(Originally posted on Aug 2, 2010)
Pit bulls are a wonderful breed: loyal, courageous, smart, handsome dogs. Dogs who occasionally like to eat other dogs. It's embarrassing to have a reactive dog. You can feel the stares when your dog flips out over the little dog in it's yard a block away. Or when your dog tries attacks the dog next to her in training class. Or when he rips through the window screen to get to the dog walking by outside. You see other people walking their dogs and think, What's wrong with my dog? Or even, What's wrong with me? It's lonely and humiliating and a little scary to be at the other end of that leash. But you're not alone.
Hello. My name is Laura, and I have a reactive dog.
Actually, I have two reactive dogs. Many of you have heard about Maus, but the story of his reactivity is in its final chapters (I hope). I want to document for those of you with reactive dogs the tale of Rubi and me. I'm skeptical that it's possible to "cure" dog reactivity or aggression, but I know it can be managed to the point that no one but you and your dog know the truth. This diary is not a training guide. I'm not telling you what you should be doing. This is the diary of Rubi and me: what works for us and what doesn't, our bad days and our good days, and how the story ends. So, without further rambling, here's the cast of characters:
Rollin' Rubi Tuesday
Like many owners of rescue dogs, I don't know what happened in Rubi's past. Here's what I think I know: Rubi spent the first year and a half of her life on a chain in someone's back yard. I don't know where, I don't know why, I don't know under what conditions, and I don't know what that person was thinking. I'm sure Rubi caused all kinds of trouble for her "owner," probably stemming from a lack of stimulation and socialization. Whatever happened, Rubi ended up in rescue at a foster home. She got a roof over her head, more than adequate food, fresh water,companionship, love, and - from what I've been told - not a whole lot more. I'm not in anyway criticizing her former foster; we each give all that we can. Rubi lived there for two years, and as things ended up, outliving the director of that rescue.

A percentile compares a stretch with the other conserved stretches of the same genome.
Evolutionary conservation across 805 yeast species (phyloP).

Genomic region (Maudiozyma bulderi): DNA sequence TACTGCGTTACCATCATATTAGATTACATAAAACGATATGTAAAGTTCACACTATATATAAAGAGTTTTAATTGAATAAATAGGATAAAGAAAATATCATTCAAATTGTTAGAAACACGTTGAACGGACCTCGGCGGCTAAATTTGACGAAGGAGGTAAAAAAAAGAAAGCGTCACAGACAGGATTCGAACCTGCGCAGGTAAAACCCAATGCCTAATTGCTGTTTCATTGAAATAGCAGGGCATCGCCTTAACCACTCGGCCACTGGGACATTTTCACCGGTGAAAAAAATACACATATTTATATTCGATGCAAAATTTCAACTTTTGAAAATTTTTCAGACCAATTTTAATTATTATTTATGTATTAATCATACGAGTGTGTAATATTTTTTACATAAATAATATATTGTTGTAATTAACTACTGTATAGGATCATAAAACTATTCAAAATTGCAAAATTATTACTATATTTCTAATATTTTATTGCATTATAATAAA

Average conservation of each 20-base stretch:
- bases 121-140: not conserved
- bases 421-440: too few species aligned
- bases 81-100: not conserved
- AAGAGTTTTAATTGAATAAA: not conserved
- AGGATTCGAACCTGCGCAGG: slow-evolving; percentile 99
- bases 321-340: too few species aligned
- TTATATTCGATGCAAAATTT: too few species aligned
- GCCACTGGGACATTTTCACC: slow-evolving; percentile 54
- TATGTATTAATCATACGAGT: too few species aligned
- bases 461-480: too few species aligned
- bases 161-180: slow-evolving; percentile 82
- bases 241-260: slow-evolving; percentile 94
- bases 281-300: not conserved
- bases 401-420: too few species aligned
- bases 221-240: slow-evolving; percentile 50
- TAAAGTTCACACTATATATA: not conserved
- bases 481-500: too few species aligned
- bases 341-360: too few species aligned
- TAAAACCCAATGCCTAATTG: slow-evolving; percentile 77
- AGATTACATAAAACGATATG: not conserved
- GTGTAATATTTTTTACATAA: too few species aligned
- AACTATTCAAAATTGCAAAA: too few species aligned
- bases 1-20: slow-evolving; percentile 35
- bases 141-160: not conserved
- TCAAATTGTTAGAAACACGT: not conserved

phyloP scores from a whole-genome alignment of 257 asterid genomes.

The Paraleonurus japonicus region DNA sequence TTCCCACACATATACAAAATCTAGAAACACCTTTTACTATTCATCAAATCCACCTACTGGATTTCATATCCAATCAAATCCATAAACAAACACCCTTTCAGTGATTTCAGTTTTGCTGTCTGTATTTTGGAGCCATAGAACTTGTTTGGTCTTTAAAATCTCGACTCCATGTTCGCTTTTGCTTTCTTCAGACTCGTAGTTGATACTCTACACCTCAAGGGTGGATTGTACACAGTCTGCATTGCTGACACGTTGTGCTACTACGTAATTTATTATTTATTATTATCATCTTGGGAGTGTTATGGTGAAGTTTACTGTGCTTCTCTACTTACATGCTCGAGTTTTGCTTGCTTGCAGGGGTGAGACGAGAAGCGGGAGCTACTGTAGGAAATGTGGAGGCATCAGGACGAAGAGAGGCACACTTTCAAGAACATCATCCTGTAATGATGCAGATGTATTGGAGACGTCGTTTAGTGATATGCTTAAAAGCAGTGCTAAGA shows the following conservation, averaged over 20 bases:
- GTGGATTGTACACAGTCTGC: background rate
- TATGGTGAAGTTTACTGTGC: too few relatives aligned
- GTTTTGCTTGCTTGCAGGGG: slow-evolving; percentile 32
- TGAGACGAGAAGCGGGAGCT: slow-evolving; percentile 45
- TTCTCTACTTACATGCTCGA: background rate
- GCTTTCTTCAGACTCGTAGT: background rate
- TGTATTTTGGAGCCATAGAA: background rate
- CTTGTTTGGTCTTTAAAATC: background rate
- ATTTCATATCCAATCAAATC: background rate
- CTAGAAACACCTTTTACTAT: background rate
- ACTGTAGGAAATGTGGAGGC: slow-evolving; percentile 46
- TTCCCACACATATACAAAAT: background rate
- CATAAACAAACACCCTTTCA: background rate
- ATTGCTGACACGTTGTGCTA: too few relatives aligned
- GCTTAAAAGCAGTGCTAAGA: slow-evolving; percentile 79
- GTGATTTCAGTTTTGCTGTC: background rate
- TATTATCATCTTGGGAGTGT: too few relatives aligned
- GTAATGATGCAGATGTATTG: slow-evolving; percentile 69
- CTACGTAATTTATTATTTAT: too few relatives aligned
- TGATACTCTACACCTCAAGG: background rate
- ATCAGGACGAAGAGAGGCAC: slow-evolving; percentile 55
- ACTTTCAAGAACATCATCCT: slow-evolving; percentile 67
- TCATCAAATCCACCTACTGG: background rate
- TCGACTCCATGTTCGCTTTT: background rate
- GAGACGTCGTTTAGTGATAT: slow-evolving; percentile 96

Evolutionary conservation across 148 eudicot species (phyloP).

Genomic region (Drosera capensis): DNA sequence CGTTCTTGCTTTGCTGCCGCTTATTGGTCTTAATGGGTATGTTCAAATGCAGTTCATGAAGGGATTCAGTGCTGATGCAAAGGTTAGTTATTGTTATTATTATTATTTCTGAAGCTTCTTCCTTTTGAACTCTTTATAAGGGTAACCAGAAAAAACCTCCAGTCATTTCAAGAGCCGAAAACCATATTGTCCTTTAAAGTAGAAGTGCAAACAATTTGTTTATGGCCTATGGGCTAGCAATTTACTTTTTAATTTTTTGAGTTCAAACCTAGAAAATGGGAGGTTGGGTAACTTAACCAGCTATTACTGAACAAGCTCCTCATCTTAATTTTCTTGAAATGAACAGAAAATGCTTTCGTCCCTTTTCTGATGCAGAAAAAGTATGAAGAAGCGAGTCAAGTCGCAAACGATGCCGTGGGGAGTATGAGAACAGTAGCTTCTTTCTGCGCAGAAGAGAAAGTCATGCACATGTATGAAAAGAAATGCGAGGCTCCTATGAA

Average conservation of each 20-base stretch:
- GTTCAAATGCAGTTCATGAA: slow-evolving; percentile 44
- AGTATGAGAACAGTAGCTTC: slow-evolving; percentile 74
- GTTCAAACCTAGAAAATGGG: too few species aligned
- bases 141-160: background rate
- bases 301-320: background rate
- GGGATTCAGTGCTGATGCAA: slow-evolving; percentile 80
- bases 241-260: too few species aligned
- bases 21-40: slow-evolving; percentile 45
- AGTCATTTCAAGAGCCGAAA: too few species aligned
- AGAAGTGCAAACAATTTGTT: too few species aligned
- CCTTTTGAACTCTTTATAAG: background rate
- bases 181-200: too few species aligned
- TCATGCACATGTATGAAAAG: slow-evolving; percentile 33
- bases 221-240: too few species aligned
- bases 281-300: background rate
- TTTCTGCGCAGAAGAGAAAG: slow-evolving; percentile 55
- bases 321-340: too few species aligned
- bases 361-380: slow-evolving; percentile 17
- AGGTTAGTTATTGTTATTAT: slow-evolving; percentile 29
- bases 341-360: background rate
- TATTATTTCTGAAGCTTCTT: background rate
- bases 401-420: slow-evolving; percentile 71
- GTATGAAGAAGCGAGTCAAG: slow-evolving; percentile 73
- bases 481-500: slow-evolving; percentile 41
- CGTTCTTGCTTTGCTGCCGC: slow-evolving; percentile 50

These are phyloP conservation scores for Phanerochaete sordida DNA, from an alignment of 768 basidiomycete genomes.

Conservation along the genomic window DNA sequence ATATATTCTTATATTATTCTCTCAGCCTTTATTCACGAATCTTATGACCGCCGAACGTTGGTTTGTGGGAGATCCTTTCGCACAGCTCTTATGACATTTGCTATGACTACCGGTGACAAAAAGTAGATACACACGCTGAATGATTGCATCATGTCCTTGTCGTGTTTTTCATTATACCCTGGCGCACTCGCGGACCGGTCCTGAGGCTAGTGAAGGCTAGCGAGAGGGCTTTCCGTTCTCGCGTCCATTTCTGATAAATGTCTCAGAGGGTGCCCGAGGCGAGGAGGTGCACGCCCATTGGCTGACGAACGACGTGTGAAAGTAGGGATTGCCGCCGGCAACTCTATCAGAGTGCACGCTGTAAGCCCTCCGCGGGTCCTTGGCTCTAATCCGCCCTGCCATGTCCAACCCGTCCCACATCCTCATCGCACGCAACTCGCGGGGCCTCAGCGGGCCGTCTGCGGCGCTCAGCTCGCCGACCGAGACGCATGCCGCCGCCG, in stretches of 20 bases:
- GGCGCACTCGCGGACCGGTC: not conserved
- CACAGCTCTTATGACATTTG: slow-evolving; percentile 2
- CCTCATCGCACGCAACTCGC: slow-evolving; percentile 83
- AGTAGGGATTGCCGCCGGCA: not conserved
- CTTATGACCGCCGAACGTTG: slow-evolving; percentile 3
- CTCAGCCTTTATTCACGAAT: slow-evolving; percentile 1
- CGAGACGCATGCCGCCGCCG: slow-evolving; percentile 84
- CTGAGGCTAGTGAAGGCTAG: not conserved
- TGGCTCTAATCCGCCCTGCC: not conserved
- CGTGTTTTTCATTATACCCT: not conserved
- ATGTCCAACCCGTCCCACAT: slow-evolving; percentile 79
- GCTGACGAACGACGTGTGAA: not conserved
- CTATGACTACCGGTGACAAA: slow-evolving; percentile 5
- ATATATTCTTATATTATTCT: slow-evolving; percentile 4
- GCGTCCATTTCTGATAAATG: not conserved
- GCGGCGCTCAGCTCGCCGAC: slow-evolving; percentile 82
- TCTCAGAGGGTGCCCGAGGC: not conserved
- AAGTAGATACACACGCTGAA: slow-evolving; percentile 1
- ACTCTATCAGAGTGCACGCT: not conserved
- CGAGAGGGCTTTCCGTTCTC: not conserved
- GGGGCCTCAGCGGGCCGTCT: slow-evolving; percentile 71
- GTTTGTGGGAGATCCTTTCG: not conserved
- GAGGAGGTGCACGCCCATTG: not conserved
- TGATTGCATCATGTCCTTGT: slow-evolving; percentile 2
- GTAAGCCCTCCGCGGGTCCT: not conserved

This is when A Rotta Love Plus (ARLP) got involved. We listed Rubi (then Baby) on the website, and after only a few months she was adopted. What can I say about the woman who adopted her? She tried very hard to make it work, and she failed. I got involved at this point: I found a typical wild, untrained, unruly, impressively reactive pit bull who had zero trust in her owner and a frustrated, unhappy, upset owner with zero trust in her dog. It didn't work out. When Rubi came back to the rescue, they asked me to take her in. I said no. She went to live with Brit (thanks Brit! ), where for probably the first time in her life, she had rules and expectations. She went to Rott 'n' Pit Ed. She was having a grand ol' time of it, until M (Brit's dog) needed surgery. Rachel asked me again to take Rubi in. Thanks to pressure from my husband, I caved. I think you can guess the rest.
Crazy Dog Geek
I'm from Wisconsin, so right off you know I'm a little weird. I started training dogs for therapy work when I was twelve. When I was fifteen, I got my first job at the local animal shelter. I used the money to take dog training classes. By the time I stopped working at the animal shelter, I was the kennel manager and did animal control three days (and nights) a week. I moved to Duluth for college where I fostered behavior cases and medical cases (often the same dog). And I started competing in obedience. I began teaching classes when I was twenty-two, and I start assisting with the Reactive Rover class at Twin Cities Obedience Club (TCOTC) about six months ago. I'm not going to tell you how old I am now. I've been with ARLP for over two years now. I have a husband I've known for more than a decade, four cats, four cockatiels, a fish tank, a house in the 'burbs, a few dogs, and the American Dream. And that's enough about me.